In virtually every way, Arrowtown was the complete opposite of Tara Iti, which, in 2017, debuted at No. 27 on GOLF’s Top 100 Courses in the World list. That private Tom Doak design is a stunning seaside links 90 minutes north of Auckland, on the North Island. It’s fun, unforgettable and an extraordinarily tough tee time. Some select outside play is allowed, but you’ll need approval by the club’s board, then you’ll have to stay on-site in a cottage. The better news? Two public-access courses—one by Bill Coore/Ben Crenshaw, another by Doak—are on the drawing board to be built just south of Tara Iti.
Two high-end North Island options that you can access are Kauri Cliffs and Cape Kidnappers. Both were created by American financier Julian Robertson in the early 2000s, kickstarting the country’s luxury-golf-resort scene. The settings are memorable and the courses are massive. Kauri, located in the northeast region and designed by David Harman, is basically Kapalua meets Pebble Beach—great fun and Instagram worthy. At Cape Kidnappers, just south of the Art Deco–heavy town of Napier in the Hawkes Bay wine-growing region, I felt swallowed up by the vastness of the Doak design. It’s almost too much to digest in one round, and (trust me) a long walk. At both tracks, the accommodations and dining (please, gentlemen, jackets required for dinner) were delightful, and prices are commensurate with the high-end service.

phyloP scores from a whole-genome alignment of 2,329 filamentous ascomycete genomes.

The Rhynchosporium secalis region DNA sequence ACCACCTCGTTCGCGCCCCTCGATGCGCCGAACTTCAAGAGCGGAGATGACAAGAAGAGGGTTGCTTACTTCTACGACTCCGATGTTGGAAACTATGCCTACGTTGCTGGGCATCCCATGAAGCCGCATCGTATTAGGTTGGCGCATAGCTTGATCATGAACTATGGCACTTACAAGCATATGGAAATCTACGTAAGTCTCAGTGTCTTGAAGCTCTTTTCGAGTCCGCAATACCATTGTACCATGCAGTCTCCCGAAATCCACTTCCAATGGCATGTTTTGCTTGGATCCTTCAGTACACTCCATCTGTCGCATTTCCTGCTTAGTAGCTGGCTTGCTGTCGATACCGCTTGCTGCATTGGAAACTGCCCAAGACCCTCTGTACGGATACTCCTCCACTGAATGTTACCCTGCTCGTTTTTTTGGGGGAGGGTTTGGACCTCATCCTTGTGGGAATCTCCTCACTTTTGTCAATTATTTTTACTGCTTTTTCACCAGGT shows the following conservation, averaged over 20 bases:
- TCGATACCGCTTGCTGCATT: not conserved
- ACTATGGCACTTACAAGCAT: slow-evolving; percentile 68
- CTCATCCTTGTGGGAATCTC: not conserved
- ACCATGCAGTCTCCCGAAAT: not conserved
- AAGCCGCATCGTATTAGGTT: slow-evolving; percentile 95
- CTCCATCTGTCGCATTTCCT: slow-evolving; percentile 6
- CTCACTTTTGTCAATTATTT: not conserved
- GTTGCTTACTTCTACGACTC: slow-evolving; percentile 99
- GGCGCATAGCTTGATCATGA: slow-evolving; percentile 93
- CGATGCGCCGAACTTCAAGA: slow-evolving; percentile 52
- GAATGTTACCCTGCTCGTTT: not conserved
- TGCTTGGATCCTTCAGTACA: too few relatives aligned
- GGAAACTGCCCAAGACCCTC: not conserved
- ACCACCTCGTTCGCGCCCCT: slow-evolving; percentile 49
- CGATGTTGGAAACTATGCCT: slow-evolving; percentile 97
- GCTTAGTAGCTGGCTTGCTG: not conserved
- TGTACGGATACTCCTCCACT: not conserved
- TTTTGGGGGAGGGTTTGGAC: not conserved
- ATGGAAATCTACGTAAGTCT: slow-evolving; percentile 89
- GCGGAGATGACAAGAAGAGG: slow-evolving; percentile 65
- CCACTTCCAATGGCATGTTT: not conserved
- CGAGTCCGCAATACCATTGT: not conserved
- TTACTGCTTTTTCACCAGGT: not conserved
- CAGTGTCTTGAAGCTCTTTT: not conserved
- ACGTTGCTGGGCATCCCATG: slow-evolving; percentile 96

Less formal are two courses north of Wellington, the country’s capital city, at the bottom of the North Island. A 12-time New Zealand Open host, Paraparaumu Beach brings all the funk of a classic Scottish or Irish links layout, with plenty of lumps, bumps and uneven lies. Royal Wellington is a pure parkland experience, with an old school vibe and superb green complexes.
Back at Arrowtown, we all parred the first, then deftly placed our drives on the incredibly narrow fairway on the par-5 second. In lieu of bunkers, the course is dotted with schist, a rock formation that squeezes some landing areas and propels balls at angles I have not seen since high school geometry class. It’s most prevalent on the front nine (built in 1936), where hole names include Nobby Dick, Waterloo and Look Out.
You cross Centennial Avenue to get to the back nine (built in the early 1970s), which unfolds in the shadow of a mountain. Less drama there, but solid holes demanding accuracy rather than distance all the way through. As we waited on the 10th tee, Rene replenished our Peanut Slab supply, while Mr. Sung, who’d struggled a bit around the greens, pulled a flask of whiskey from his golf bag. A healthy sip improved his mood but not his scorecard.